- Andy Katz, ESPN Senior Writer
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Of all the college coaches rumored to be in line for a job in the NBA, the only one who's actually interviewed for one this spring is New Mexico State's Reggie Theus.
Theus interviewed Tuesday with the Charlotte Bobcats brass, including Michael Jordan and Bernie Bickerstaff. Theus was the face of the Chicago Bulls prior to Jordan, leaving the season before the Bulls drafted Jordan out of North Carolina.
Theus said he has heard that the Indiana Pacers also are interested in possibly talking. The Sacramento Kings also may have some interest, which is not surprising considering that Kings owners Joe and Gavin Maloof have donated money to his New Mexico State program. Theus, a former NBA All-Star, has a long history with the Kings, having been traded to the team from Chicago when the franchise was in Kansas City.
"It's not something I'm pursuing," said Theus, who coached the Aggies to a 25-9 record and their first NCAA Tournament since 1999. "I'm very loyal to my job but at the same time Mac [NMSU athletic director McKinley Boston] understands I'm an NBA guy.
"I know I can get it done [coaching in the NBA]. I can have the same relationships with NBA players. I understand it. I've walked in their shoes. I understand the good and the bad of the NBA. I understand the attitude and what players expect.
"The difference in college and the NBA is that in college you don't have to want them to like you, but in the NBA, it's a players' game. I understand the difference between the two. I know what it's like. I have no doubt in my mind that I can communicate and I can play the style of play that wins. I can do this."
NMSU posted back-to-back winning records in Theus' first two seasons at the helm. He was hired after the Aggies went 6-24 in 2004-05.
According to reports out of Charlotte, N.C., Theus is one of five candidates the Bobcats have interviewed. The Associated Press reported Theus, former Cavs coach Paul Silas, former NBA player and assistant Mario Elie, Grizzlies assistant Lionel Hollins and former Heat coach Stan Van Gundy also were interviewed.
Theus said the NBA's trend of hiring former players makes him a solid candidate. He said the Bobcats wanted to gauge his interest, so he flew to Charlotte and met with two people he considers peers in Jordan and Bickerstaff.
"It was just three guys sitting down talking basketball who are all from the same era," said Theus, 49. "I told Michael that I missed him by 15 minutes since I was traded to Kansas City 15 minutes before the trading deadline and then they drafted him."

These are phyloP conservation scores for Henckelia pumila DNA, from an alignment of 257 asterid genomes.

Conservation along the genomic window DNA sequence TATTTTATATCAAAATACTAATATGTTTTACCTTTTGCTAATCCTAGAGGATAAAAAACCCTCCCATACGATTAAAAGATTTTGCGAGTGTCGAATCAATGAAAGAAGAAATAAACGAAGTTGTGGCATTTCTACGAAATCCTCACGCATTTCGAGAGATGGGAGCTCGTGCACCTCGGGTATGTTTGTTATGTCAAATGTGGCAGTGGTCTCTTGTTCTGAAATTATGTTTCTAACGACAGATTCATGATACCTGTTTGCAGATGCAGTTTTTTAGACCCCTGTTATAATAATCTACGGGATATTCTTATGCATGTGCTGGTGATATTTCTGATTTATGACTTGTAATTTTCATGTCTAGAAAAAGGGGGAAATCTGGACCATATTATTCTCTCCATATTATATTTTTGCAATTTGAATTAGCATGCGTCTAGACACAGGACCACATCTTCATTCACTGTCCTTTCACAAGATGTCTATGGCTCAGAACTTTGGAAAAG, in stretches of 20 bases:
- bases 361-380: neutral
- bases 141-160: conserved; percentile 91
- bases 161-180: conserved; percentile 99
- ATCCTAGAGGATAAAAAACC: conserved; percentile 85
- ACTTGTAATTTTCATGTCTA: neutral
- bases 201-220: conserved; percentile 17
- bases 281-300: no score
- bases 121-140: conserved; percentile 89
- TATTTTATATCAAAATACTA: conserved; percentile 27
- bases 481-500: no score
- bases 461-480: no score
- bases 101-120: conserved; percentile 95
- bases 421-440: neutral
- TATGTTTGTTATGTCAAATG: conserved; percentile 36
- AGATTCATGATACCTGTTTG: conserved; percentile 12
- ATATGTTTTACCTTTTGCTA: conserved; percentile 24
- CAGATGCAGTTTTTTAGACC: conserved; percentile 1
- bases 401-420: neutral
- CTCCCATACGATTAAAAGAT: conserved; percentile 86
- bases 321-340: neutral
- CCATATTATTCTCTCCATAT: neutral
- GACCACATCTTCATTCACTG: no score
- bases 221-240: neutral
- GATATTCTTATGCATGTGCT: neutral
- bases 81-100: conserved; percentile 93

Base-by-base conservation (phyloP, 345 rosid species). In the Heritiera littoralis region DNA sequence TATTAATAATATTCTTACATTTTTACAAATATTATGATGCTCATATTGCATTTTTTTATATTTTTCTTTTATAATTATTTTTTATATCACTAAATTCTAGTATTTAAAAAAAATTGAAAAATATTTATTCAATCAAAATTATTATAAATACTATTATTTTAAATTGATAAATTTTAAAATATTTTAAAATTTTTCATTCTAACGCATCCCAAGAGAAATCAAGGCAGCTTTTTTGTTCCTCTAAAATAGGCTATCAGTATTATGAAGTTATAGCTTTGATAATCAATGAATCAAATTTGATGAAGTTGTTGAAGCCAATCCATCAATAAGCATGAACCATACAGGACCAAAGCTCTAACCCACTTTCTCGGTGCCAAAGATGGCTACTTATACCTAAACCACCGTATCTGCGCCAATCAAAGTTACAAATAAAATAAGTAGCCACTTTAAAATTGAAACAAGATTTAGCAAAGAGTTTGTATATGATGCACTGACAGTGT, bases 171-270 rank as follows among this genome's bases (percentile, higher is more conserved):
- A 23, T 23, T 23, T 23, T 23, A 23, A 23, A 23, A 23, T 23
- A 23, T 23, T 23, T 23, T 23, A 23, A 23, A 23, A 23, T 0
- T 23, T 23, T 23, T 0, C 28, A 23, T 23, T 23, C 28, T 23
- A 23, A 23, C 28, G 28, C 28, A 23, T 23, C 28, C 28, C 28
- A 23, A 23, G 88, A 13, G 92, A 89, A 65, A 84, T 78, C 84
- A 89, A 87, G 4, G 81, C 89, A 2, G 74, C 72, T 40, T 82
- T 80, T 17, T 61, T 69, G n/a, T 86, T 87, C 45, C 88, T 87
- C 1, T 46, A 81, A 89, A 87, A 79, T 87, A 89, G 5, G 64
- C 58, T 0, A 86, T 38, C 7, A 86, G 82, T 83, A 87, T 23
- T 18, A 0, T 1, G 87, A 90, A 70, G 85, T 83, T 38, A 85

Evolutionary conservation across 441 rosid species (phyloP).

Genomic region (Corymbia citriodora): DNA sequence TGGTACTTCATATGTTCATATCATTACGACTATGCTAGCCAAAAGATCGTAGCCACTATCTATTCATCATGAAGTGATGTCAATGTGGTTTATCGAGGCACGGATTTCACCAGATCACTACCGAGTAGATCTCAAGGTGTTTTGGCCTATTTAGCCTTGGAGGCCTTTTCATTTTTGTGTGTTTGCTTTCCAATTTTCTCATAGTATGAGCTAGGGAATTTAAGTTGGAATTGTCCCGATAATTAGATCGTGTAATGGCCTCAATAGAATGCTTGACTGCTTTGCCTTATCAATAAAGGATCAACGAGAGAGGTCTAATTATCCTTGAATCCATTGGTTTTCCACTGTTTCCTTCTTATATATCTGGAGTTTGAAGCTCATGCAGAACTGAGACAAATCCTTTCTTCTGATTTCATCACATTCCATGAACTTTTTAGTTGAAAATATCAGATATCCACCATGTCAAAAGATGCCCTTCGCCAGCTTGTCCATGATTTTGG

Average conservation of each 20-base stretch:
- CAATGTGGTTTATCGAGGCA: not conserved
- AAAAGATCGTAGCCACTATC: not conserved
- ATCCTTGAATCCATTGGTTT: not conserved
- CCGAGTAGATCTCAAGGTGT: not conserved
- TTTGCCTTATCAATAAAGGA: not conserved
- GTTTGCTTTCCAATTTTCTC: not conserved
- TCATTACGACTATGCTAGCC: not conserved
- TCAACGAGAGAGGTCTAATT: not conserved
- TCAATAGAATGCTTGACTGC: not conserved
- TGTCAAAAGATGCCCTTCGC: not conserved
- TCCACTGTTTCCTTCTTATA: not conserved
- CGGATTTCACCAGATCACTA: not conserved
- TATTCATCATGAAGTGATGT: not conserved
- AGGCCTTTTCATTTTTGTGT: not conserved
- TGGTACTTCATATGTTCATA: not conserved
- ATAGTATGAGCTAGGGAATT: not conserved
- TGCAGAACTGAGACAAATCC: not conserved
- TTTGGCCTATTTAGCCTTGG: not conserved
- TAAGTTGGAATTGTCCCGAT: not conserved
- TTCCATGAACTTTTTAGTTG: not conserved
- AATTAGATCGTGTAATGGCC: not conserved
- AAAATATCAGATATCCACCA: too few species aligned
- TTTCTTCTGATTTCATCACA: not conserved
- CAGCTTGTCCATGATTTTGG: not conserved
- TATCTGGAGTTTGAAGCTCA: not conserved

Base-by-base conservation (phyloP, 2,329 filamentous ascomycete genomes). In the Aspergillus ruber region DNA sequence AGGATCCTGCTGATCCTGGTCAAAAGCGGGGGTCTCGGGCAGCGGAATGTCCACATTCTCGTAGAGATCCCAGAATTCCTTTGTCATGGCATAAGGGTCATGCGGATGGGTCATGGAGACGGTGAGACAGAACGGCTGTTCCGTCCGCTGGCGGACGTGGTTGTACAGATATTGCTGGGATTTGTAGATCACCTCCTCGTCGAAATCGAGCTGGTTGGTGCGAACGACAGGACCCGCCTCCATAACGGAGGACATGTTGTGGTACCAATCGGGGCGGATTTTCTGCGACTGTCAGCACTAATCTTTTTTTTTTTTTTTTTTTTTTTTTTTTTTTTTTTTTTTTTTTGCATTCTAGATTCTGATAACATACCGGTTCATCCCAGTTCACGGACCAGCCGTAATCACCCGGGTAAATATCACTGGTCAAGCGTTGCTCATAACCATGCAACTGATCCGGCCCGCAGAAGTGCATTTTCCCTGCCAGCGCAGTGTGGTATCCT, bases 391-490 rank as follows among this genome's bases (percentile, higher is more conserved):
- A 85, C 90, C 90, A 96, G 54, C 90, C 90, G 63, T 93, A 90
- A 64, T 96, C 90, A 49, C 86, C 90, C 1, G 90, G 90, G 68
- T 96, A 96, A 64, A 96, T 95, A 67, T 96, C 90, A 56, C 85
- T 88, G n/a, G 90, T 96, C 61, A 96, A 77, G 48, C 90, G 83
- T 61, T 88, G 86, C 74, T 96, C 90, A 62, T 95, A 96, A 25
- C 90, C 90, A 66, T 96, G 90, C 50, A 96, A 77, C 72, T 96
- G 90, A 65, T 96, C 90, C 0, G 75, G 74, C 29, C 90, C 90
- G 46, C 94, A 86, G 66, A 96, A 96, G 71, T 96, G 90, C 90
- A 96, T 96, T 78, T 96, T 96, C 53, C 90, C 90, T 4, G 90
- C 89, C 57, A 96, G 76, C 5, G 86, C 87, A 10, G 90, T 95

Theus said NBA players want instant credibility from their coach -- and he can deliver it.
"I haven't been inundated into the college game, I'm not regimented into the college game," Theus said. "I'm the perfect candidate to marry the two together. I can marry the great things about the college and the NBA game. I understand zone. And the core of [the Bobcats] is young. They're just a few years older than the guys I coach. I become an interesting candidate."
Theus said he expects to hear back from the Bobcats soon.
"I'm as ready to coach at a high-major program as I am in the NBA," Theus said. "I don't see any difference in philosophy."
In an Associated Press report, Boston said Theus earns $325,000 to $350,000 a year and is in negotiations for a raise. New Mexico State officially gave Bickerstaff permission to talk to Theus, although that is somewhat of a professional courtesy and isn't necessarily required when an NBA team is interested in a college coach.
In March, Theus indicated he wanted a new contract with a salary increase from New Mexico State, and Boston has been talking with Theus' agent about one.
"We hope to have a press conference next week to talk about a
new contract,'' Boston told the AP. "It's safe to say it would involve
Theus' meteoric rise in the coaching profession shouldn't come as a shock. He has been a broadcaster and an actor, including his three-year stint as coach Bill Fuller in the NBC teen sitcom "Hang Time."